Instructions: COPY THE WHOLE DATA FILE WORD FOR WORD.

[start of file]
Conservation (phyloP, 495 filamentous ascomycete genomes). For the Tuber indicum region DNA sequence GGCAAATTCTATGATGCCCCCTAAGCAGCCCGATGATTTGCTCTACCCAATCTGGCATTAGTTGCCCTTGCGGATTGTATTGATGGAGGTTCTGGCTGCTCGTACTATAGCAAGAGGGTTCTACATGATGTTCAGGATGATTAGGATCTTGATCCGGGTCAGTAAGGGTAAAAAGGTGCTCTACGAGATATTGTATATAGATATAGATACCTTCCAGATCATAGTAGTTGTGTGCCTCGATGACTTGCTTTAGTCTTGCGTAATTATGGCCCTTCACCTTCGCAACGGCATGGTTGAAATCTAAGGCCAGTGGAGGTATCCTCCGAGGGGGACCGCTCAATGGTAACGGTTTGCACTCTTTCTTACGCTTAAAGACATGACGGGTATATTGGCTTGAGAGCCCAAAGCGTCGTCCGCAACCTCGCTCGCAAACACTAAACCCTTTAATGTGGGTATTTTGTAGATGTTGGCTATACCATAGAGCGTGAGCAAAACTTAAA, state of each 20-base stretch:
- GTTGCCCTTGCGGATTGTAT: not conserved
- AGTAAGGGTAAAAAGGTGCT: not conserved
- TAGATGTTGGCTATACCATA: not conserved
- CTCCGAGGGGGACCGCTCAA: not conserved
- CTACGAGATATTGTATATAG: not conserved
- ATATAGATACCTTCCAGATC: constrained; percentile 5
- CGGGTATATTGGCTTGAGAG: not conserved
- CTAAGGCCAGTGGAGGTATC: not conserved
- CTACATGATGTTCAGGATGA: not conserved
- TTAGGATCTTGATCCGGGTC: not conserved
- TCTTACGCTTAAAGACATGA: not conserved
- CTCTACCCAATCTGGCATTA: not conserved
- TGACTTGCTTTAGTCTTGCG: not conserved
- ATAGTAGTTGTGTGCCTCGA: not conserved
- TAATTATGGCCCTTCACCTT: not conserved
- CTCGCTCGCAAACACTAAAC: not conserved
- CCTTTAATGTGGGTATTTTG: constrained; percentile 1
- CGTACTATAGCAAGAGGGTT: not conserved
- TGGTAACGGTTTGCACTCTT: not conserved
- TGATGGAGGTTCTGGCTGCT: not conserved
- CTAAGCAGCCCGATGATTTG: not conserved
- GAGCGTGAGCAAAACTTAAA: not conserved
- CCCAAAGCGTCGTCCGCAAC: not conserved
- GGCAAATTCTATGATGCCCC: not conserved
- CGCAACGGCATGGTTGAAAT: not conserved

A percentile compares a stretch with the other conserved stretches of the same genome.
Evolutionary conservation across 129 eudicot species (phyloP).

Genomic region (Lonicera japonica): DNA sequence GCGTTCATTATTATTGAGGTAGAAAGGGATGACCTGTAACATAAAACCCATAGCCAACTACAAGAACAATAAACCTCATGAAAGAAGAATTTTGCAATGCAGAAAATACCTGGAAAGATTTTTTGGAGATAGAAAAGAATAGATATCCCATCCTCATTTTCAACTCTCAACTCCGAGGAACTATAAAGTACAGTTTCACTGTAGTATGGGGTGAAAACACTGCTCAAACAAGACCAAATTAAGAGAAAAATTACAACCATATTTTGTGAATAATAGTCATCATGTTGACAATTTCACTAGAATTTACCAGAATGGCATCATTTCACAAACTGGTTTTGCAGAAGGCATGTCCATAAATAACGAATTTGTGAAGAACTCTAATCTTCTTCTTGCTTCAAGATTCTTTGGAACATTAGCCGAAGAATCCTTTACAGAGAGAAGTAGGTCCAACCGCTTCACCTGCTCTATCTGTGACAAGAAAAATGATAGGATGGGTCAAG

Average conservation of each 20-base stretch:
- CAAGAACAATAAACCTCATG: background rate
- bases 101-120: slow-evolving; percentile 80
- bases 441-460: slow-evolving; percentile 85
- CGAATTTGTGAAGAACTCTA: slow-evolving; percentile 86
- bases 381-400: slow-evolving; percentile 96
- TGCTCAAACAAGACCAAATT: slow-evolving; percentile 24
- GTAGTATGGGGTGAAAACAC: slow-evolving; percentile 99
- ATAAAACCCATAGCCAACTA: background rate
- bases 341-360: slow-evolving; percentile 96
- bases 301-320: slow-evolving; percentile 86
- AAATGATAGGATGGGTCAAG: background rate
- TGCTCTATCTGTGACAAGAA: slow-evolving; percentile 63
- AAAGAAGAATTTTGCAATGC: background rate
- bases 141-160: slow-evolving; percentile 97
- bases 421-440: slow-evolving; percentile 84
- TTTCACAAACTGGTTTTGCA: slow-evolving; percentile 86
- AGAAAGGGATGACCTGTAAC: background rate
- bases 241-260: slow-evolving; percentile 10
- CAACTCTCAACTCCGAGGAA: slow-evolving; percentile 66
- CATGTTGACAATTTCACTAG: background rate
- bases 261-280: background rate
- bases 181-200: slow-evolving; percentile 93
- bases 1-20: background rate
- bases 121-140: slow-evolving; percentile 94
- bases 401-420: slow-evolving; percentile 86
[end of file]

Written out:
Conservation (phyloP, 495 filamentous ascomycete genomes). For the Tuber indicum region DNA sequence GGCAAATTCTATGATGCCCCCTAAGCAGCCCGATGATTTGCTCTACCCAATCTGGCATTAGTTGCCCTTGCGGATTGTATTGATGGAGGTTCTGGCTGCTCGTACTATAGCAAGAGGGTTCTACATGATGTTCAGGATGATTAGGATCTTGATCCGGGTCAGTAAGGGTAAAAAGGTGCTCTACGAGATATTGTATATAGATATAGATACCTTCCAGATCATAGTAGTTGTGTGCCTCGATGACTTGCTTTAGTCTTGCGTAATTATGGCCCTTCACCTTCGCAACGGCATGGTTGAAATCTAAGGCCAGTGGAGGTATCCTCCGAGGGGGACCGCTCAATGGTAACGGTTTGCACTCTTTCTTACGCTTAAAGACATGACGGGTATATTGGCTTGAGAGCCCAAAGCGTCGTCCGCAACCTCGCTCGCAAACACTAAACCCTTTAATGTGGGTATTTTGTAGATGTTGGCTATACCATAGAGCGTGAGCAAAACTTAAA, state of each 20-base stretch:
- GTTGCCCTTGCGGATTGTAT: not conserved
- AGTAAGGGTAAAAAGGTGCT: not conserved
- TAGATGTTGGCTATACCATA: not conserved
- CTCCGAGGGGGACCGCTCAA: not conserved
- CTACGAGATATTGTATATAG: not conserved
- ATATAGATACCTTCCAGATC: constrained; percentile 5
- CGGGTATATTGGCTTGAGAG: not conserved
- CTAAGGCCAGTGGAGGTATC: not conserved
- CTACATGATGTTCAGGATGA: not conserved
- TTAGGATCTTGATCCGGGTC: not conserved
- TCTTACGCTTAAAGACATGA: not conserved
- CTCTACCCAATCTGGCATTA: not conserved
- TGACTTGCTTTAGTCTTGCG: not conserved
- ATAGTAGTTGTGTGCCTCGA: not conserved
- TAATTATGGCCCTTCACCTT: not conserved
- CTCGCTCGCAAACACTAAAC: not conserved
- CCTTTAATGTGGGTATTTTG: constrained; percentile 1
- CGTACTATAGCAAGAGGGTT: not conserved
- TGGTAACGGTTTGCACTCTT: not conserved
- TGATGGAGGTTCTGGCTGCT: not conserved
- CTAAGCAGCCCGATGATTTG: not conserved
- GAGCGTGAGCAAAACTTAAA: not conserved
- CCCAAAGCGTCGTCCGCAAC: not conserved
- GGCAAATTCTATGATGCCCC: not conserved
- CGCAACGGCATGGTTGAAAT: not conserved

A percentile compares a stretch with the other conserved stretches of the same genome.
Evolutionary conservation across 129 eudicot species (phyloP).

Genomic region (Lonicera japonica): DNA sequence GCGTTCATTATTATTGAGGTAGAAAGGGATGACCTGTAACATAAAACCCATAGCCAACTACAAGAACAATAAACCTCATGAAAGAAGAATTTTGCAATGCAGAAAATACCTGGAAAGATTTTTTGGAGATAGAAAAGAATAGATATCCCATCCTCATTTTCAACTCTCAACTCCGAGGAACTATAAAGTACAGTTTCACTGTAGTATGGGGTGAAAACACTGCTCAAACAAGACCAAATTAAGAGAAAAATTACAACCATATTTTGTGAATAATAGTCATCATGTTGACAATTTCACTAGAATTTACCAGAATGGCATCATTTCACAAACTGGTTTTGCAGAAGGCATGTCCATAAATAACGAATTTGTGAAGAACTCTAATCTTCTTCTTGCTTCAAGATTCTTTGGAACATTAGCCGAAGAATCCTTTACAGAGAGAAGTAGGTCCAACCGCTTCACCTGCTCTATCTGTGACAAGAAAAATGATAGGATGGGTCAAG

Average conservation of each 20-base stretch:
- CAAGAACAATAAACCTCATG: background rate
- bases 101-120: slow-evolving; percentile 80
- bases 441-460: slow-evolving; percentile 85
- CGAATTTGTGAAGAACTCTA: slow-evolving; percentile 86
- bases 381-400: slow-evolving; percentile 96
- TGCTCAAACAAGACCAAATT: slow-evolving; percentile 24
- GTAGTATGGGGTGAAAACAC: slow-evolving; percentile 99
- ATAAAACCCATAGCCAACTA: background rate
- bases 341-360: slow-evolving; percentile 96
- bases 301-320: slow-evolving; percentile 86
- AAATGATAGGATGGGTCAAG: background rate
- TGCTCTATCTGTGACAAGAA: slow-evolving; percentile 63
- AAAGAAGAATTTTGCAATGC: background rate
- bases 141-160: slow-evolving; percentile 97
- bases 421-440: slow-evolving; percentile 84
- TTTCACAAACTGGTTTTGCA: slow-evolving; percentile 86
- AGAAAGGGATGACCTGTAAC: background rate
- bases 241-260: slow-evolving; percentile 10
- CAACTCTCAACTCCGAGGAA: slow-evolving; percentile 66
- CATGTTGACAATTTCACTAG: background rate
- bases 261-280: background rate
- bases 181-200: slow-evolving; percentile 93
- bases 1-20: background rate
- bases 121-140: slow-evolving; percentile 94
- bases 401-420: slow-evolving; percentile 86